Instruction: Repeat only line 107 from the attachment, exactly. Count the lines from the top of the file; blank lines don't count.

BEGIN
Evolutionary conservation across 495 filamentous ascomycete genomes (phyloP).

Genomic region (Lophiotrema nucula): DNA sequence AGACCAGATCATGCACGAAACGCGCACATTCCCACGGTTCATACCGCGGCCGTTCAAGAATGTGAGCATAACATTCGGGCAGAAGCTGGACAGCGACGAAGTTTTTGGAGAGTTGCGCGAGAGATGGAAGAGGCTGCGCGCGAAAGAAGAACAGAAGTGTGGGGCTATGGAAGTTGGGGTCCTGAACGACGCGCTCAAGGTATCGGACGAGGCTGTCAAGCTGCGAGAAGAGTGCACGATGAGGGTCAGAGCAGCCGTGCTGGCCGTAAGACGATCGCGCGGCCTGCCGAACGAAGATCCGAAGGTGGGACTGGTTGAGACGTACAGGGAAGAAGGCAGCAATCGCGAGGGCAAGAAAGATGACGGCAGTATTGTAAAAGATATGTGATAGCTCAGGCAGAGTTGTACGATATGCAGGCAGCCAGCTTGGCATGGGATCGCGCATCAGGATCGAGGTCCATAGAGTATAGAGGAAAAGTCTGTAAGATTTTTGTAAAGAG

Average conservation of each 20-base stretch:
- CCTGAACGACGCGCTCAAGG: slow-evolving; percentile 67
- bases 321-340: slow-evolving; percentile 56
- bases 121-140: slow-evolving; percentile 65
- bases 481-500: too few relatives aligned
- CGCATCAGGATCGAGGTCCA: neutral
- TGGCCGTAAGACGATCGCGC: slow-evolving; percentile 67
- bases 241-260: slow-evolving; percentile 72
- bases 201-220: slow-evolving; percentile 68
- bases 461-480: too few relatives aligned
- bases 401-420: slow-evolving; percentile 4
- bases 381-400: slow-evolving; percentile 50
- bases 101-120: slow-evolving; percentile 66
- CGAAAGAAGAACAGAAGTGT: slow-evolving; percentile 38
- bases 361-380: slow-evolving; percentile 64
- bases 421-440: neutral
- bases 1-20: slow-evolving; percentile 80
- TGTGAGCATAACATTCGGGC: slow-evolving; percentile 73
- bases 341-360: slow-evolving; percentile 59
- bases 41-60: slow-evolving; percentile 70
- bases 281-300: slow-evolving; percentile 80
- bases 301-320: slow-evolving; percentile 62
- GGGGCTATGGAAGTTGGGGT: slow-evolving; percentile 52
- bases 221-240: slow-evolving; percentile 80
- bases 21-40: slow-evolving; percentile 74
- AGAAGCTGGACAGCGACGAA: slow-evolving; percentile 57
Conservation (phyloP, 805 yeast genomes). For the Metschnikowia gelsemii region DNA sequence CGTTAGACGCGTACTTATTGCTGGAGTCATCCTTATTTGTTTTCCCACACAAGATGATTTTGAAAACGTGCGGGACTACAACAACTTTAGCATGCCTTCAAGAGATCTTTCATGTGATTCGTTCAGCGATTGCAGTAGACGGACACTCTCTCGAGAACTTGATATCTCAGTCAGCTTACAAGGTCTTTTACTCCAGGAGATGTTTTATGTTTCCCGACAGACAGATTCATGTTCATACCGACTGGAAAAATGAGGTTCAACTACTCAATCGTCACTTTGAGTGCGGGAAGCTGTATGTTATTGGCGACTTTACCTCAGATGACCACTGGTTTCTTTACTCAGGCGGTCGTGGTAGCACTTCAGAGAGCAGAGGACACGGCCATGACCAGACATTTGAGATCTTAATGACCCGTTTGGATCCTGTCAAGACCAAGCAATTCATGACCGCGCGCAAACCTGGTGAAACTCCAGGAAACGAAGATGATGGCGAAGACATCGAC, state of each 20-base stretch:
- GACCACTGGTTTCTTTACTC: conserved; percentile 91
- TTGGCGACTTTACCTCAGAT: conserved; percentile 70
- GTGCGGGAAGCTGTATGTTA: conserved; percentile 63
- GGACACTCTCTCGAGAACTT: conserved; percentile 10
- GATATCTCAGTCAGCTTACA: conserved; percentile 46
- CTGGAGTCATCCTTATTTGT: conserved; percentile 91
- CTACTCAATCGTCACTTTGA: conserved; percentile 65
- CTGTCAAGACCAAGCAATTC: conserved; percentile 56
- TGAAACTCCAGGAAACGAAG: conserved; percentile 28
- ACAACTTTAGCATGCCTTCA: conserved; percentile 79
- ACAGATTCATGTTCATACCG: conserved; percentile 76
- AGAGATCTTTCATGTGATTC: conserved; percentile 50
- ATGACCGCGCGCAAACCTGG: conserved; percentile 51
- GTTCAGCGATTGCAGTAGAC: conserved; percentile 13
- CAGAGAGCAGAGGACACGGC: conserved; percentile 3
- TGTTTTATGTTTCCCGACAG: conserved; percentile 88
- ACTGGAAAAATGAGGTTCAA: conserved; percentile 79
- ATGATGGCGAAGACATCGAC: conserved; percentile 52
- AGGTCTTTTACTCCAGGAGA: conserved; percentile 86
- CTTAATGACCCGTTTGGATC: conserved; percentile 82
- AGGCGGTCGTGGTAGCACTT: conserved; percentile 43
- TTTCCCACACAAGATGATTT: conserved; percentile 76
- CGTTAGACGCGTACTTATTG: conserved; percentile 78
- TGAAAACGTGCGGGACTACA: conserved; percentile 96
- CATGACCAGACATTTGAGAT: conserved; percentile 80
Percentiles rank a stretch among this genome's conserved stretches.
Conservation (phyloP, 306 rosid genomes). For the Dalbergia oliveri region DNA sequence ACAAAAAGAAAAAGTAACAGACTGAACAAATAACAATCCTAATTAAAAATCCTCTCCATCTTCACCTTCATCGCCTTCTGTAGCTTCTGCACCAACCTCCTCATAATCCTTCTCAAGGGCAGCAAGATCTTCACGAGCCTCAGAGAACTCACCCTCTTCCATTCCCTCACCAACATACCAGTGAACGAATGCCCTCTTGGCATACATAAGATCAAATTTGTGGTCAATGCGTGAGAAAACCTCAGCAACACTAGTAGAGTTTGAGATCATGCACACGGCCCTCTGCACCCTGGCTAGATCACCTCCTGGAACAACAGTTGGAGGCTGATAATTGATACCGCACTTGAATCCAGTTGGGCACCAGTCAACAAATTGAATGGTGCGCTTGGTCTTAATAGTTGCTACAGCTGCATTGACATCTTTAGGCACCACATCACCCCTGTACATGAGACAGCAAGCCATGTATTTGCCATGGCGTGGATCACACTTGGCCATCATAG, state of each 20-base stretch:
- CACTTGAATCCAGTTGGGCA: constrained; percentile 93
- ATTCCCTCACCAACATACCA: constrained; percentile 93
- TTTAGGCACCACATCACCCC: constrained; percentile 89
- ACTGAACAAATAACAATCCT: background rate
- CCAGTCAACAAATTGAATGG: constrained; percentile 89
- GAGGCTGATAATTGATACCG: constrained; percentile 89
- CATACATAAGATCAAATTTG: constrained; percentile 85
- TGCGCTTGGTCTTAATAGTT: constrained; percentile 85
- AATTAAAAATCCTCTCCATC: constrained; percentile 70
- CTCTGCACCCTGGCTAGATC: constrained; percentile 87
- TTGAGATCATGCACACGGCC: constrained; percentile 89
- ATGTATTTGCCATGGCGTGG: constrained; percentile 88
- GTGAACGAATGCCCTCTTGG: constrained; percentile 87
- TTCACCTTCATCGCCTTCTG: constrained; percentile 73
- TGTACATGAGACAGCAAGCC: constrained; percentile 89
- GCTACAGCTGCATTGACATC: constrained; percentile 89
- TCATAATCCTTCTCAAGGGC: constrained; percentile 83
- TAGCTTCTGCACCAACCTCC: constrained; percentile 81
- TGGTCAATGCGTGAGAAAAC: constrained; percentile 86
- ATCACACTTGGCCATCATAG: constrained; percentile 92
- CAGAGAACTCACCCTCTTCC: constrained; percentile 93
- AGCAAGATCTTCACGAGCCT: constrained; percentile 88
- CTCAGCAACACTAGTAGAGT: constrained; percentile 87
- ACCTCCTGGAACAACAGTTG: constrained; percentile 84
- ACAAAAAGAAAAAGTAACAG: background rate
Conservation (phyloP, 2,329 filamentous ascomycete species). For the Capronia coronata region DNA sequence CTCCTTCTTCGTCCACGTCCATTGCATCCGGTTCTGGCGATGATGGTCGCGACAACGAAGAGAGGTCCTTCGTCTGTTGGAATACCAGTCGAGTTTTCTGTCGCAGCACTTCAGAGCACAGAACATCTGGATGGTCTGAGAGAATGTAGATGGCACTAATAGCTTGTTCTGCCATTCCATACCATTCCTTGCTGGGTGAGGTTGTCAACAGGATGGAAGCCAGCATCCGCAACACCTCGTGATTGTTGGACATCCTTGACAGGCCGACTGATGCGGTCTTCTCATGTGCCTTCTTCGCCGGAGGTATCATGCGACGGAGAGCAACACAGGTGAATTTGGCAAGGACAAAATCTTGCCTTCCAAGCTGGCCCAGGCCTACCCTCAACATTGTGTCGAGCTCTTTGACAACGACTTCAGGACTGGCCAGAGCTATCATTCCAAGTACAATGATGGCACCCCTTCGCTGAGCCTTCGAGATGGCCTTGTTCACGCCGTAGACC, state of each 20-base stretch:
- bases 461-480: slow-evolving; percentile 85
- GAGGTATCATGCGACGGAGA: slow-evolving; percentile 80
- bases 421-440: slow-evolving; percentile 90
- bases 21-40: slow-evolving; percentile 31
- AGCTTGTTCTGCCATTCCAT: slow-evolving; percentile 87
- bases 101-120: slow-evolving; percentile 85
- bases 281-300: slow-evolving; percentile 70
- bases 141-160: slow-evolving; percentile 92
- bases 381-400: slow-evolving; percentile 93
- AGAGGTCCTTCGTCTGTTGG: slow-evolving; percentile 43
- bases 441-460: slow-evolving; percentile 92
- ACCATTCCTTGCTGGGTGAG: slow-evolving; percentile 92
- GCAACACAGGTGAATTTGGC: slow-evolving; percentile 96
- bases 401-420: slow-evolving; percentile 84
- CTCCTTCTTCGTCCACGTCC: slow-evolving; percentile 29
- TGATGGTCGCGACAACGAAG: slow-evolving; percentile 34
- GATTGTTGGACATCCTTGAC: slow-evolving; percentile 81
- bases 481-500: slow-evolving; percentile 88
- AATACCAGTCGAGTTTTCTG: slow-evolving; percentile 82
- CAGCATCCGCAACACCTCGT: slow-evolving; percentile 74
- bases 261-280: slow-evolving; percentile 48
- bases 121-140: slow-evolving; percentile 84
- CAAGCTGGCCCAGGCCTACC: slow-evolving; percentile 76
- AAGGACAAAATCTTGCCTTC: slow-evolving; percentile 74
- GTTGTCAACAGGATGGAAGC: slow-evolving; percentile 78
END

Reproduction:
- GTTGTCAACAGGATGGAAGC: slow-evolving; percentile 78